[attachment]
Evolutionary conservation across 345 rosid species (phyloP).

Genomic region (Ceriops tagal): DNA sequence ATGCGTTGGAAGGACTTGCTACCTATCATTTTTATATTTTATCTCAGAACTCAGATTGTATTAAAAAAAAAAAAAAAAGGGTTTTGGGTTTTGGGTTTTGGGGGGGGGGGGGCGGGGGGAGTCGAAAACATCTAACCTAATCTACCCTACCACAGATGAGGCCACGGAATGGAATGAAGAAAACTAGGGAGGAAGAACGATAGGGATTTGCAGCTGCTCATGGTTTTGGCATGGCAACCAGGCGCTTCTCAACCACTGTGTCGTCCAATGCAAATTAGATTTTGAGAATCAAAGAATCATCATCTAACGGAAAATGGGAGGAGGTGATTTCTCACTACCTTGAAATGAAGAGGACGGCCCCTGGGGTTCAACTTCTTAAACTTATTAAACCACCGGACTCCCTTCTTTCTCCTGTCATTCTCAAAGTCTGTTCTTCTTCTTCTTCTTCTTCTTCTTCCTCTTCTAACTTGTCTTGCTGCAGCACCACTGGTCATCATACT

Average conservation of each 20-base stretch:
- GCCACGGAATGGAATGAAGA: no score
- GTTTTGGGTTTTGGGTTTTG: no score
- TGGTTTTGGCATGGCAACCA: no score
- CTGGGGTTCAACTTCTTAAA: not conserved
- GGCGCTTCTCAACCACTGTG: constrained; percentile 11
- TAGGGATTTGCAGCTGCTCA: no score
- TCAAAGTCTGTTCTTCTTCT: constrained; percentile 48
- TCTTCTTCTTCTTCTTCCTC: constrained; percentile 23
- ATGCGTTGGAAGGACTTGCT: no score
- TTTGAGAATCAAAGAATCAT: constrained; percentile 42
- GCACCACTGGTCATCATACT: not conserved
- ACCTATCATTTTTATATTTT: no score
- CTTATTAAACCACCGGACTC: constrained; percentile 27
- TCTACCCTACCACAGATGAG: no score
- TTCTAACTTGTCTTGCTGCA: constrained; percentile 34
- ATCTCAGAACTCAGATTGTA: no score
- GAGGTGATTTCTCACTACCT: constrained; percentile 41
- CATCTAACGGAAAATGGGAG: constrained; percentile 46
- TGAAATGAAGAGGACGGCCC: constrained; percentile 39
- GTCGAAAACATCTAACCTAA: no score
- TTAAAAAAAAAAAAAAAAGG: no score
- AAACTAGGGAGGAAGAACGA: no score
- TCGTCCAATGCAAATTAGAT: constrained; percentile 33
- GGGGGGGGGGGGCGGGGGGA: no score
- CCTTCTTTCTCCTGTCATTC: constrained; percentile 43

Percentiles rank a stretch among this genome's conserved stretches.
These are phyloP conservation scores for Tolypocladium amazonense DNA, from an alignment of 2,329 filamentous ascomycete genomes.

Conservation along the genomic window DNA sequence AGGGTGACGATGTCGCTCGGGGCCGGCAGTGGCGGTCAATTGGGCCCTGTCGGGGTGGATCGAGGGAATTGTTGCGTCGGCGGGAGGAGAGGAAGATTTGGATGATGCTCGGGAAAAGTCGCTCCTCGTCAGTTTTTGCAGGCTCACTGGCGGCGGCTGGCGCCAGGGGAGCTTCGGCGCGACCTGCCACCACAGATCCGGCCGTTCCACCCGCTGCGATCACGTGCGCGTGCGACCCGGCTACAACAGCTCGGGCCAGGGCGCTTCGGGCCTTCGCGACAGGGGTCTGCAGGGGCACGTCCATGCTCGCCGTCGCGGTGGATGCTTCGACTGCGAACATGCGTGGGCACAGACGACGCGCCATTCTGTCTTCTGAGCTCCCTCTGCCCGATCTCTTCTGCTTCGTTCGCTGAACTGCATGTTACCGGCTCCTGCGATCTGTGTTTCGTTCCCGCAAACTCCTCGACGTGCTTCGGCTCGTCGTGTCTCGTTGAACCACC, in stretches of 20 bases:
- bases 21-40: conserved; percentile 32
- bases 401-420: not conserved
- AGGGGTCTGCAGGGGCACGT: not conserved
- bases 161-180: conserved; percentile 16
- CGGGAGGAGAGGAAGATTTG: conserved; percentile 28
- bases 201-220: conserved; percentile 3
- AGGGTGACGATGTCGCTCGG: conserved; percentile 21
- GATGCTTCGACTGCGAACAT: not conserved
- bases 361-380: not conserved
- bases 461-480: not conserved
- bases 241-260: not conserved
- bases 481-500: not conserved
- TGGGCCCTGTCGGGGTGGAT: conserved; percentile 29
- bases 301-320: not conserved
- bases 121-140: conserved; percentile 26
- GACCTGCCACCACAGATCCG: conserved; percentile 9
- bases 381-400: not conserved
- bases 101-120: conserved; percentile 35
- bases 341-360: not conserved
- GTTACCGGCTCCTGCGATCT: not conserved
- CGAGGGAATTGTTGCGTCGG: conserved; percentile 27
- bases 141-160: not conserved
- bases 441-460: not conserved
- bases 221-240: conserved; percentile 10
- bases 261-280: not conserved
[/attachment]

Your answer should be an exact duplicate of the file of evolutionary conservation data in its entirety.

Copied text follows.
Evolutionary conservation across 345 rosid species (phyloP).

Genomic region (Ceriops tagal): DNA sequence ATGCGTTGGAAGGACTTGCTACCTATCATTTTTATATTTTATCTCAGAACTCAGATTGTATTAAAAAAAAAAAAAAAAGGGTTTTGGGTTTTGGGTTTTGGGGGGGGGGGGGCGGGGGGAGTCGAAAACATCTAACCTAATCTACCCTACCACAGATGAGGCCACGGAATGGAATGAAGAAAACTAGGGAGGAAGAACGATAGGGATTTGCAGCTGCTCATGGTTTTGGCATGGCAACCAGGCGCTTCTCAACCACTGTGTCGTCCAATGCAAATTAGATTTTGAGAATCAAAGAATCATCATCTAACGGAAAATGGGAGGAGGTGATTTCTCACTACCTTGAAATGAAGAGGACGGCCCCTGGGGTTCAACTTCTTAAACTTATTAAACCACCGGACTCCCTTCTTTCTCCTGTCATTCTCAAAGTCTGTTCTTCTTCTTCTTCTTCTTCTTCTTCCTCTTCTAACTTGTCTTGCTGCAGCACCACTGGTCATCATACT

Average conservation of each 20-base stretch:
- GCCACGGAATGGAATGAAGA: no score
- GTTTTGGGTTTTGGGTTTTG: no score
- TGGTTTTGGCATGGCAACCA: no score
- CTGGGGTTCAACTTCTTAAA: not conserved
- GGCGCTTCTCAACCACTGTG: constrained; percentile 11
- TAGGGATTTGCAGCTGCTCA: no score
- TCAAAGTCTGTTCTTCTTCT: constrained; percentile 48
- TCTTCTTCTTCTTCTTCCTC: constrained; percentile 23
- ATGCGTTGGAAGGACTTGCT: no score
- TTTGAGAATCAAAGAATCAT: constrained; percentile 42
- GCACCACTGGTCATCATACT: not conserved
- ACCTATCATTTTTATATTTT: no score
- CTTATTAAACCACCGGACTC: constrained; percentile 27
- TCTACCCTACCACAGATGAG: no score
- TTCTAACTTGTCTTGCTGCA: constrained; percentile 34
- ATCTCAGAACTCAGATTGTA: no score
- GAGGTGATTTCTCACTACCT: constrained; percentile 41
- CATCTAACGGAAAATGGGAG: constrained; percentile 46
- TGAAATGAAGAGGACGGCCC: constrained; percentile 39
- GTCGAAAACATCTAACCTAA: no score
- TTAAAAAAAAAAAAAAAAGG: no score
- AAACTAGGGAGGAAGAACGA: no score
- TCGTCCAATGCAAATTAGAT: constrained; percentile 33
- GGGGGGGGGGGGCGGGGGGA: no score
- CCTTCTTTCTCCTGTCATTC: constrained; percentile 43

Percentiles rank a stretch among this genome's conserved stretches.
These are phyloP conservation scores for Tolypocladium amazonense DNA, from an alignment of 2,329 filamentous ascomycete genomes.

Conservation along the genomic window DNA sequence AGGGTGACGATGTCGCTCGGGGCCGGCAGTGGCGGTCAATTGGGCCCTGTCGGGGTGGATCGAGGGAATTGTTGCGTCGGCGGGAGGAGAGGAAGATTTGGATGATGCTCGGGAAAAGTCGCTCCTCGTCAGTTTTTGCAGGCTCACTGGCGGCGGCTGGCGCCAGGGGAGCTTCGGCGCGACCTGCCACCACAGATCCGGCCGTTCCACCCGCTGCGATCACGTGCGCGTGCGACCCGGCTACAACAGCTCGGGCCAGGGCGCTTCGGGCCTTCGCGACAGGGGTCTGCAGGGGCACGTCCATGCTCGCCGTCGCGGTGGATGCTTCGACTGCGAACATGCGTGGGCACAGACGACGCGCCATTCTGTCTTCTGAGCTCCCTCTGCCCGATCTCTTCTGCTTCGTTCGCTGAACTGCATGTTACCGGCTCCTGCGATCTGTGTTTCGTTCCCGCAAACTCCTCGACGTGCTTCGGCTCGTCGTGTCTCGTTGAACCACC, in stretches of 20 bases:
- bases 21-40: conserved; percentile 32
- bases 401-420: not conserved
- AGGGGTCTGCAGGGGCACGT: not conserved
- bases 161-180: conserved; percentile 16
- CGGGAGGAGAGGAAGATTTG: conserved; percentile 28
- bases 201-220: conserved; percentile 3
- AGGGTGACGATGTCGCTCGG: conserved; percentile 21
- GATGCTTCGACTGCGAACAT: not conserved
- bases 361-380: not conserved
- bases 461-480: not conserved
- bases 241-260: not conserved
- bases 481-500: not conserved
- TGGGCCCTGTCGGGGTGGAT: conserved; percentile 29
- bases 301-320: not conserved
- bases 121-140: conserved; percentile 26
- GACCTGCCACCACAGATCCG: conserved; percentile 9
- bases 381-400: not conserved
- bases 101-120: conserved; percentile 35
- bases 341-360: not conserved
- GTTACCGGCTCCTGCGATCT: not conserved
- CGAGGGAATTGTTGCGTCGG: conserved; percentile 27
- bases 141-160: not conserved
- bases 441-460: not conserved
- bases 221-240: conserved; percentile 10
- bases 261-280: not conserved